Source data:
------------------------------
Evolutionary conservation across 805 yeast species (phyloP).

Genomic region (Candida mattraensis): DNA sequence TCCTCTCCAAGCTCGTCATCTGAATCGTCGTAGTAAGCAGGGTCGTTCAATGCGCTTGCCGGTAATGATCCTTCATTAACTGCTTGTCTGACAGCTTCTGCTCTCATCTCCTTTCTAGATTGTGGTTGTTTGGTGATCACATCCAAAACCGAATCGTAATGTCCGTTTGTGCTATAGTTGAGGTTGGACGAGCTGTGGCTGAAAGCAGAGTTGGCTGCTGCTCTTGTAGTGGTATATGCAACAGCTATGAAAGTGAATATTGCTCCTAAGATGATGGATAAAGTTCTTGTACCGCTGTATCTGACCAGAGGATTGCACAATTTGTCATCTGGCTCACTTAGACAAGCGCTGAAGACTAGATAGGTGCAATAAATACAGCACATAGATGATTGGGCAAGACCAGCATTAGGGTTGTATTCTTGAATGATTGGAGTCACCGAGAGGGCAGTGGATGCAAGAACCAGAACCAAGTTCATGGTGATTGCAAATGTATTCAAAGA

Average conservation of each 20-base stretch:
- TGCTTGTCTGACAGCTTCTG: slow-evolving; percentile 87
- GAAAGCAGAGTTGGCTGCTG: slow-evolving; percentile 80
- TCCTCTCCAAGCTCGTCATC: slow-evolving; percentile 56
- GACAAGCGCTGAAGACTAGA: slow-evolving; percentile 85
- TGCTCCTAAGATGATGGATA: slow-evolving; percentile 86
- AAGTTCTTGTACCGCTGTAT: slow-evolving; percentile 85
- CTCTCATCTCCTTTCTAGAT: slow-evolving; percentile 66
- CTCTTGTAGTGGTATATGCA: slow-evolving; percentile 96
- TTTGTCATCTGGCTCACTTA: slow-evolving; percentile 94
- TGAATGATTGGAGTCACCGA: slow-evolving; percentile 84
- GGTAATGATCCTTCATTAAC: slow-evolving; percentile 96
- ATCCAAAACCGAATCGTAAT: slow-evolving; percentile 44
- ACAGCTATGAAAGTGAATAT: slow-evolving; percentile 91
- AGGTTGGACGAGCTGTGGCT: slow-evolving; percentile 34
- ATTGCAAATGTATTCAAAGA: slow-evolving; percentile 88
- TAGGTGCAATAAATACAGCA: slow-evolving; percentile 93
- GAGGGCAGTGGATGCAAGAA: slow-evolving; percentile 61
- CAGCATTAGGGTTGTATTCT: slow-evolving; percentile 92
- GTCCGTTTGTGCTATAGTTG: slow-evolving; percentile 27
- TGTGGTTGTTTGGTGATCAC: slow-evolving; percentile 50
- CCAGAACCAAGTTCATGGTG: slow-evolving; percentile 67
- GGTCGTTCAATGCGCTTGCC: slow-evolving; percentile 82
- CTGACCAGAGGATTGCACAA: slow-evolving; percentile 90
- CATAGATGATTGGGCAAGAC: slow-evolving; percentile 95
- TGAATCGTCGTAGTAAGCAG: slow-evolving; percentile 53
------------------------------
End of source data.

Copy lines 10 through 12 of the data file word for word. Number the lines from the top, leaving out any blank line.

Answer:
- CTCTCATCTCCTTTCTAGAT: slow-evolving; percentile 66
- CTCTTGTAGTGGTATATGCA: slow-evolving; percentile 96
- TTTGTCATCTGGCTCACTTA: slow-evolving; percentile 94